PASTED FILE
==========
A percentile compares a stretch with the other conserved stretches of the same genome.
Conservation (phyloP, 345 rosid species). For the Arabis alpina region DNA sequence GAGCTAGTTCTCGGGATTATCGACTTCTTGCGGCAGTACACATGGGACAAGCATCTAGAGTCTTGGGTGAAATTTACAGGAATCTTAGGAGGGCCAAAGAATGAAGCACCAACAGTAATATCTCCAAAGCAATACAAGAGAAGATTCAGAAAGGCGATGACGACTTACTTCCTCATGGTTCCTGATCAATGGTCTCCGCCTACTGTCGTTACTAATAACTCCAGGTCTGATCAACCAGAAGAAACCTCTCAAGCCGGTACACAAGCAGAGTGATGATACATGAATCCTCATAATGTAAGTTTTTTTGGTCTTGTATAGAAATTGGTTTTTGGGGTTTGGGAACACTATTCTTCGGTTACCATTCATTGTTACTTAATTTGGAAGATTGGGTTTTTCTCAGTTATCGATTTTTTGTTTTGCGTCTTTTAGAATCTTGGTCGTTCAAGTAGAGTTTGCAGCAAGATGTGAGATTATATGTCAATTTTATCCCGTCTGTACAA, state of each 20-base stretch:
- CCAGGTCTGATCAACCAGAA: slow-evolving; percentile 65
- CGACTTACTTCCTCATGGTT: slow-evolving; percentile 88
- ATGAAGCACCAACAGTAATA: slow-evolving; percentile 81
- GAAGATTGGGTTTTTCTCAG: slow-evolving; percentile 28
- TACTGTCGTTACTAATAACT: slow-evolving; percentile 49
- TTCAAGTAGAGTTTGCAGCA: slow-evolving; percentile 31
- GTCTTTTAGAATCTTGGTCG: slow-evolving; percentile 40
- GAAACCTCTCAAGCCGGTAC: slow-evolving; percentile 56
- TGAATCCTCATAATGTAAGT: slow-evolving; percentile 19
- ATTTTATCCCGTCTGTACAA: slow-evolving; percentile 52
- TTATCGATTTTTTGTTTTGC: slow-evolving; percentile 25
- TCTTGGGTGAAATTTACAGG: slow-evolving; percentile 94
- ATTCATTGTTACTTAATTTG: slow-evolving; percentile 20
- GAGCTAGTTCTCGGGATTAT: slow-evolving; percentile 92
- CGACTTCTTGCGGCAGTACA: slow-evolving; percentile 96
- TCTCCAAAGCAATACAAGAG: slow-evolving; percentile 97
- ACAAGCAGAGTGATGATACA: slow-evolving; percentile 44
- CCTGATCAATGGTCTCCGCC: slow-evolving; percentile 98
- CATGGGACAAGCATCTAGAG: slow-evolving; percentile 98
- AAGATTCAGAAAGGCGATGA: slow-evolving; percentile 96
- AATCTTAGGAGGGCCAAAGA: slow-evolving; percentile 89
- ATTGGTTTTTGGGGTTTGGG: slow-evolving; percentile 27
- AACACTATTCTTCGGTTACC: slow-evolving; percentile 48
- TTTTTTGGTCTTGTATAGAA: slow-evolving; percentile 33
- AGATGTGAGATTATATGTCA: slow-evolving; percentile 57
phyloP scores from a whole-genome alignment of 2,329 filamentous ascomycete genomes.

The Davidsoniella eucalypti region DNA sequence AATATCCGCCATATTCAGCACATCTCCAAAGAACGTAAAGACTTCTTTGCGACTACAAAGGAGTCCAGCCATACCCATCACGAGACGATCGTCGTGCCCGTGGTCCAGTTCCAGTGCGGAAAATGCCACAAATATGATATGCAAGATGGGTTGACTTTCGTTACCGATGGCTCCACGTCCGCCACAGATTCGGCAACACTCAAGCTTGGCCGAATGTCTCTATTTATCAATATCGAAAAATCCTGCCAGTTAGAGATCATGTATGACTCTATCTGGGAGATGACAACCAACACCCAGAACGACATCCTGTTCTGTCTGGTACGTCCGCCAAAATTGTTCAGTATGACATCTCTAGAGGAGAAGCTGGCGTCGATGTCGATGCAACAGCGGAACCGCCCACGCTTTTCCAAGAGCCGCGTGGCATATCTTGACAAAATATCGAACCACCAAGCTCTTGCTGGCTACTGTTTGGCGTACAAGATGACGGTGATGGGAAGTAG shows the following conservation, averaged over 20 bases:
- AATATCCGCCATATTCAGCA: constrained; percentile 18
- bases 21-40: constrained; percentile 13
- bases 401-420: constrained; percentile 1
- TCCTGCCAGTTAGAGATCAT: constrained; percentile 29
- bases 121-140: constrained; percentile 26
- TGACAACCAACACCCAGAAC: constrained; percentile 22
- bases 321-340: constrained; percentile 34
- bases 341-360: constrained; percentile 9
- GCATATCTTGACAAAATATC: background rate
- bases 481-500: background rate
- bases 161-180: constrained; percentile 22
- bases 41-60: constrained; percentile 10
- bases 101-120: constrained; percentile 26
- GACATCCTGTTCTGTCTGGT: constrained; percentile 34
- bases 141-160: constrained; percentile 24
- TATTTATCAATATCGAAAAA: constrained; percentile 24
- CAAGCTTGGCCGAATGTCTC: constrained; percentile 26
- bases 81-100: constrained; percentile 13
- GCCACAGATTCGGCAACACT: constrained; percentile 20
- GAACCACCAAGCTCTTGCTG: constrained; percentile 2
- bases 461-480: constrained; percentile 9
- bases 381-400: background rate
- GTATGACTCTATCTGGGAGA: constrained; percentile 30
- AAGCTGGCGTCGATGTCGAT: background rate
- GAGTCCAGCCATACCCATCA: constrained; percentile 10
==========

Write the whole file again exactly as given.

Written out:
A percentile compares a stretch with the other conserved stretches of the same genome.
Conservation (phyloP, 345 rosid species). For the Arabis alpina region DNA sequence GAGCTAGTTCTCGGGATTATCGACTTCTTGCGGCAGTACACATGGGACAAGCATCTAGAGTCTTGGGTGAAATTTACAGGAATCTTAGGAGGGCCAAAGAATGAAGCACCAACAGTAATATCTCCAAAGCAATACAAGAGAAGATTCAGAAAGGCGATGACGACTTACTTCCTCATGGTTCCTGATCAATGGTCTCCGCCTACTGTCGTTACTAATAACTCCAGGTCTGATCAACCAGAAGAAACCTCTCAAGCCGGTACACAAGCAGAGTGATGATACATGAATCCTCATAATGTAAGTTTTTTTGGTCTTGTATAGAAATTGGTTTTTGGGGTTTGGGAACACTATTCTTCGGTTACCATTCATTGTTACTTAATTTGGAAGATTGGGTTTTTCTCAGTTATCGATTTTTTGTTTTGCGTCTTTTAGAATCTTGGTCGTTCAAGTAGAGTTTGCAGCAAGATGTGAGATTATATGTCAATTTTATCCCGTCTGTACAA, state of each 20-base stretch:
- CCAGGTCTGATCAACCAGAA: slow-evolving; percentile 65
- CGACTTACTTCCTCATGGTT: slow-evolving; percentile 88
- ATGAAGCACCAACAGTAATA: slow-evolving; percentile 81
- GAAGATTGGGTTTTTCTCAG: slow-evolving; percentile 28
- TACTGTCGTTACTAATAACT: slow-evolving; percentile 49
- TTCAAGTAGAGTTTGCAGCA: slow-evolving; percentile 31
- GTCTTTTAGAATCTTGGTCG: slow-evolving; percentile 40
- GAAACCTCTCAAGCCGGTAC: slow-evolving; percentile 56
- TGAATCCTCATAATGTAAGT: slow-evolving; percentile 19
- ATTTTATCCCGTCTGTACAA: slow-evolving; percentile 52
- TTATCGATTTTTTGTTTTGC: slow-evolving; percentile 25
- TCTTGGGTGAAATTTACAGG: slow-evolving; percentile 94
- ATTCATTGTTACTTAATTTG: slow-evolving; percentile 20
- GAGCTAGTTCTCGGGATTAT: slow-evolving; percentile 92
- CGACTTCTTGCGGCAGTACA: slow-evolving; percentile 96
- TCTCCAAAGCAATACAAGAG: slow-evolving; percentile 97
- ACAAGCAGAGTGATGATACA: slow-evolving; percentile 44
- CCTGATCAATGGTCTCCGCC: slow-evolving; percentile 98
- CATGGGACAAGCATCTAGAG: slow-evolving; percentile 98
- AAGATTCAGAAAGGCGATGA: slow-evolving; percentile 96
- AATCTTAGGAGGGCCAAAGA: slow-evolving; percentile 89
- ATTGGTTTTTGGGGTTTGGG: slow-evolving; percentile 27
- AACACTATTCTTCGGTTACC: slow-evolving; percentile 48
- TTTTTTGGTCTTGTATAGAA: slow-evolving; percentile 33
- AGATGTGAGATTATATGTCA: slow-evolving; percentile 57
phyloP scores from a whole-genome alignment of 2,329 filamentous ascomycete genomes.

The Davidsoniella eucalypti region DNA sequence AATATCCGCCATATTCAGCACATCTCCAAAGAACGTAAAGACTTCTTTGCGACTACAAAGGAGTCCAGCCATACCCATCACGAGACGATCGTCGTGCCCGTGGTCCAGTTCCAGTGCGGAAAATGCCACAAATATGATATGCAAGATGGGTTGACTTTCGTTACCGATGGCTCCACGTCCGCCACAGATTCGGCAACACTCAAGCTTGGCCGAATGTCTCTATTTATCAATATCGAAAAATCCTGCCAGTTAGAGATCATGTATGACTCTATCTGGGAGATGACAACCAACACCCAGAACGACATCCTGTTCTGTCTGGTACGTCCGCCAAAATTGTTCAGTATGACATCTCTAGAGGAGAAGCTGGCGTCGATGTCGATGCAACAGCGGAACCGCCCACGCTTTTCCAAGAGCCGCGTGGCATATCTTGACAAAATATCGAACCACCAAGCTCTTGCTGGCTACTGTTTGGCGTACAAGATGACGGTGATGGGAAGTAG shows the following conservation, averaged over 20 bases:
- AATATCCGCCATATTCAGCA: constrained; percentile 18
- bases 21-40: constrained; percentile 13
- bases 401-420: constrained; percentile 1
- TCCTGCCAGTTAGAGATCAT: constrained; percentile 29
- bases 121-140: constrained; percentile 26
- TGACAACCAACACCCAGAAC: constrained; percentile 22
- bases 321-340: constrained; percentile 34
- bases 341-360: constrained; percentile 9
- GCATATCTTGACAAAATATC: background rate
- bases 481-500: background rate
- bases 161-180: constrained; percentile 22
- bases 41-60: constrained; percentile 10
- bases 101-120: constrained; percentile 26
- GACATCCTGTTCTGTCTGGT: constrained; percentile 34
- bases 141-160: constrained; percentile 24
- TATTTATCAATATCGAAAAA: constrained; percentile 24
- CAAGCTTGGCCGAATGTCTC: constrained; percentile 26
- bases 81-100: constrained; percentile 13
- GCCACAGATTCGGCAACACT: constrained; percentile 20
- GAACCACCAAGCTCTTGCTG: constrained; percentile 2
- bases 461-480: constrained; percentile 9
- bases 381-400: background rate
- GTATGACTCTATCTGGGAGA: constrained; percentile 30
- AAGCTGGCGTCGATGTCGAT: background rate
- GAGTCCAGCCATACCCATCA: constrained; percentile 10